Guest Columns

Getting noticed by ACOs

Share this article:
Kristy Brown
Kristy Brown

There's been a lot of talk about accountable care organizations in the media lately, and the importance of partnering with an ACO. According to the Centers for Medicare & Medicaid Services, an ACO is "an organization of health care providers that agrees to be accountable for the quality, cost, and overall care of Medicare beneficiaries enrolled in the traditional fee-for-service program.”

Accountable care organizations are an outcome of the Affordable Care Act, signed into law by President Obama in 2010. Accountable care organizations were created to promote better care and better health for individuals and populations at a lower cost. They must identify providers that excel in areas not covered by ACOs themselves. In addition, providers must be accountable for their patients' health, along with ACOs. That means providers have the financial incentives to do only what is absolutely needed.

How do providers position themselves so that ACOs will notice them? My advice is to first become knowledgeable about ACO objectives. Each ACO is trying to determine the best approach to running the organization in an effective manner. This includes looking at health care options for older people that they may not have known about in the past. In fact, accountable care organizations are now required to have much greater understanding of all services used by Medicare recipients.

Skilled nursing facilities are a prime example. Accountable care organizations, which tend to be based around a hospital system, now need to understand what happens in an SNF, including the costs it generates. Learning about SNFs allows ACOs to determine if an SNF is the best, most cost-effective option for a particular individual.

The role of the primary care physician is also changing. While primary care physicians are still very important, we are seeing a shift to teams of care managers working together to determine the best treatments. Most importantly, consumers are becoming more and more involved. Care should be driven by those who benefit from it.

For example, according to Pursuing the Triple Aim by Maureen Bisognano and Charles Kenney, the Minnesota-based HealthPartners adapted the Care Process Model. This model shifted its focus to reliability, patient centeredness and standardization. Greatly respected by many governmental organizations for its initiatives, HealthPartners is leading the way to a new model of health care.

How do ACOs work for individuals? Once a patient meets ACO requirements for care, the patient is able to connect to the organization. To date, I do not believe there has been much focus on educating our Medicare population about what an ACO can do for them.  We should see more work in this area in the future after each ACO figures out exactly what the best methods are for gaining the positive outcomes we all strive for daily.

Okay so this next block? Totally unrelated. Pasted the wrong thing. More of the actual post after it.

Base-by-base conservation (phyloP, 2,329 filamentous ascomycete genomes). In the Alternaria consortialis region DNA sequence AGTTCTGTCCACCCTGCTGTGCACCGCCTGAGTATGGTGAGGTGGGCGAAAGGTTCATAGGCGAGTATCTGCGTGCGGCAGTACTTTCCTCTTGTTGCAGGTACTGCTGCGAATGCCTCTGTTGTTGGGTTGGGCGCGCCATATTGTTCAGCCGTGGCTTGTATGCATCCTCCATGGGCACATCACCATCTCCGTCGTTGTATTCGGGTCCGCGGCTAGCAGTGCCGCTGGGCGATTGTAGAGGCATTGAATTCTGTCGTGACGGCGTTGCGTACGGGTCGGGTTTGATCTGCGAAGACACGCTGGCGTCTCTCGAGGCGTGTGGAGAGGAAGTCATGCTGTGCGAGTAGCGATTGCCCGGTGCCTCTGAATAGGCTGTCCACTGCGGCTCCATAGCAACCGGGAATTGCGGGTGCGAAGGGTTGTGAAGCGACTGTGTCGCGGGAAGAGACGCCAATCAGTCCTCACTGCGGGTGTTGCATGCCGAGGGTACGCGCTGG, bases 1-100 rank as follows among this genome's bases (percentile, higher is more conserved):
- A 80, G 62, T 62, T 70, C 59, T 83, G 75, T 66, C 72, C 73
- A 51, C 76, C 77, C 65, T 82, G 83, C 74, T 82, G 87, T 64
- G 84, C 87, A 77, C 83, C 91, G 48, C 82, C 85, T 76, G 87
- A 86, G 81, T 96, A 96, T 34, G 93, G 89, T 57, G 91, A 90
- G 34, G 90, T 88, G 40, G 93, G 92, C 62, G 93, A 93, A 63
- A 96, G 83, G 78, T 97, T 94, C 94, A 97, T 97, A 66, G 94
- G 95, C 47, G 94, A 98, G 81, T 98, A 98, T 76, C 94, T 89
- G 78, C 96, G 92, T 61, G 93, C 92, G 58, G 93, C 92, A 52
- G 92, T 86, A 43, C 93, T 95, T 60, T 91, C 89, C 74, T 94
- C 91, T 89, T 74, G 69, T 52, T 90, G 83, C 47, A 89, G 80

How do ACOs choose providers—and how do you persuade them to choose yours? Prospective partners should have a strong history of positive outcomes, along with outcomes that conform to an ACO's objectives. For example, most ACOs are interested in therapy companies that help patients recover fully from a hip fracture—but not if it takes 35 days.  All variables need to be considered.

While you may not see benefits immediately, being associated with an ACO can be an excellent arrangement for your company. A partnership will work best if demonstrate outcomes that parallel the outcomes of the ACO. Your company should also be strong financially, as some risk is involved when partnering with an ACO. Shared risk between you, other providers and the ACO will help make sure you are all using dollars wisely.

Another positive reflection of this association is the number of patients who will come to you, should they need your services. An association with an ACO is very much a driver for future growth plans and opportunities at my company, Centrex Rehab.

I believe the best way for a company to get noticed is to sell its strong outcomes for better care, better health and less cost to ACO's through marketing. You must be willing to accept that a new day is arriving in the health care field. Organizations looking for a partnership cannot focus only on making money. This is a profound change for the better. 

While working with an ACO has its risks, it also brings rewards. If you are ready to work collaboratively to better the health of patients, clients, residents and populations, partnering with an ACO is the way to go — and in my opinion, well worth it.

Kristy Brown is the CEO and President of Centrex Rehab. She is a speech language pathologist and has 20 years of management experience. 
Share this article:
close

Next Article in Guest columns

Guest Columns

Guest columns are written by long-term care industry experts, ranging from academics and thought leaders to administrators and CEOs.

ALL MCKNIGHT'S BLOGS

More in Guest columns

How bundled payments impacts SNFs

How bundled payments impacts SNFs

Participation in CMS' Bundled Payments for Care Improvement program is staggering, enhancing the strategic importance of bundled payment activity in your market to your overall strategy and market positioning discussions.

A bird's eye view at Hackfest

A bird's eye view at Hackfest

As a coach for the 2014 LeadingAge Hackfest in Nashville, I was reminded that collaborative innovation is fun and frustrating. Time constraints can positively and negatively impact innovation. You have ...

Breaking down Ebola concerns

Breaking down Ebola concerns

Ebola continues to be a major public health concern throughout the United States. Skilled nursing facilities, assisted living facilities, long term acute care hospitals, home health agencies, hospices, clinics, and ...